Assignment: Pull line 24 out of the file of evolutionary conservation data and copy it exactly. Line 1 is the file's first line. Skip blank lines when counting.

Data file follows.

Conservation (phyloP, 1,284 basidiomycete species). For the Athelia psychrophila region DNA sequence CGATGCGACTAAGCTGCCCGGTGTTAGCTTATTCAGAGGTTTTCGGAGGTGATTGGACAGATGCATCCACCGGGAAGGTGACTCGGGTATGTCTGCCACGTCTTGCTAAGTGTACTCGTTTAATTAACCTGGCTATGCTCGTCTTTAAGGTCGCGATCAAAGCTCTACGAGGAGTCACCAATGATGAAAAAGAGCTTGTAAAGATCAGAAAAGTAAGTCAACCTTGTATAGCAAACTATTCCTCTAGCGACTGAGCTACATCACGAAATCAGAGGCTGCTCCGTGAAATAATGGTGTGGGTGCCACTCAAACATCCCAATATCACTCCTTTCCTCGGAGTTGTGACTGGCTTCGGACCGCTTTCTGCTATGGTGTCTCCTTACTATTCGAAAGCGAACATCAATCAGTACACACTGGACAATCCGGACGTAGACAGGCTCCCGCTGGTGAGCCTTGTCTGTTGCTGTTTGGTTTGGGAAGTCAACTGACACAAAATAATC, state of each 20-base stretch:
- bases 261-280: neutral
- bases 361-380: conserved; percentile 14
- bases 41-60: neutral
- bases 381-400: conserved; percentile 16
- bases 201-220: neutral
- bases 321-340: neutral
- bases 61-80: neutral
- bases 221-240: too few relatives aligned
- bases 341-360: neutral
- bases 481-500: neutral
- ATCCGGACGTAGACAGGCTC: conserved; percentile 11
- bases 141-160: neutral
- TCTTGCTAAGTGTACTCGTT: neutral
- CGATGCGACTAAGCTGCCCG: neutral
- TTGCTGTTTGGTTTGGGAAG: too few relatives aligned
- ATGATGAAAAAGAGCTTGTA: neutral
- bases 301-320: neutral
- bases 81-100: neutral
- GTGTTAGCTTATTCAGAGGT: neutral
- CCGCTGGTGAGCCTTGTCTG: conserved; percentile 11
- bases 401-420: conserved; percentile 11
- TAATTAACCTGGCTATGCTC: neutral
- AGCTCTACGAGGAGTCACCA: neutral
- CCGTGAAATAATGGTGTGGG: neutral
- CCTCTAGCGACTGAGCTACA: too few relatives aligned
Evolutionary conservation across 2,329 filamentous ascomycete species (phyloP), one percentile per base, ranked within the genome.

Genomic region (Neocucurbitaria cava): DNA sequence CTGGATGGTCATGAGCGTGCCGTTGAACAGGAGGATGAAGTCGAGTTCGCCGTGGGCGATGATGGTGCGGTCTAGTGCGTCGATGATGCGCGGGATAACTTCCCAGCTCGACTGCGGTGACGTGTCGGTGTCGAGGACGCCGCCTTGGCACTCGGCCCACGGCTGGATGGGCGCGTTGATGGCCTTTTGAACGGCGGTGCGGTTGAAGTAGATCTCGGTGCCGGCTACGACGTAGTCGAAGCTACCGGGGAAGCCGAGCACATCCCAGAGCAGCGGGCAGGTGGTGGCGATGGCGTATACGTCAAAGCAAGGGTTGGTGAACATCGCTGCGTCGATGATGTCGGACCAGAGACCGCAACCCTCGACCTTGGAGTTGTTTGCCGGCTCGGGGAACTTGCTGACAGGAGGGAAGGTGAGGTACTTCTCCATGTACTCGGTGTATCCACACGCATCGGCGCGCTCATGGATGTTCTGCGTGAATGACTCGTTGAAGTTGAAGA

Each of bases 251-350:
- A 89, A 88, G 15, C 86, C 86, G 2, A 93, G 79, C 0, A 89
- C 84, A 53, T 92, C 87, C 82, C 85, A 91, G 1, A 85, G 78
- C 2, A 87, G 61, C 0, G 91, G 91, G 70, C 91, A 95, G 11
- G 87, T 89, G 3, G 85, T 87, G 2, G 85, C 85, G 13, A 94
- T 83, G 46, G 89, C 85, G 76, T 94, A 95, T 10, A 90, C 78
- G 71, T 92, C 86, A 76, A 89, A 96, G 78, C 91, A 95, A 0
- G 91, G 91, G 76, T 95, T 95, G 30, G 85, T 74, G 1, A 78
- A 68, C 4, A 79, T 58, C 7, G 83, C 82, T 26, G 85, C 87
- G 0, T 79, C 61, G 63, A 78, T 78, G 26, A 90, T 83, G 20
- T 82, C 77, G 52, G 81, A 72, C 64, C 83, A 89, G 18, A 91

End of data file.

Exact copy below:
- AGCTCTACGAGGAGTCACCA: neutral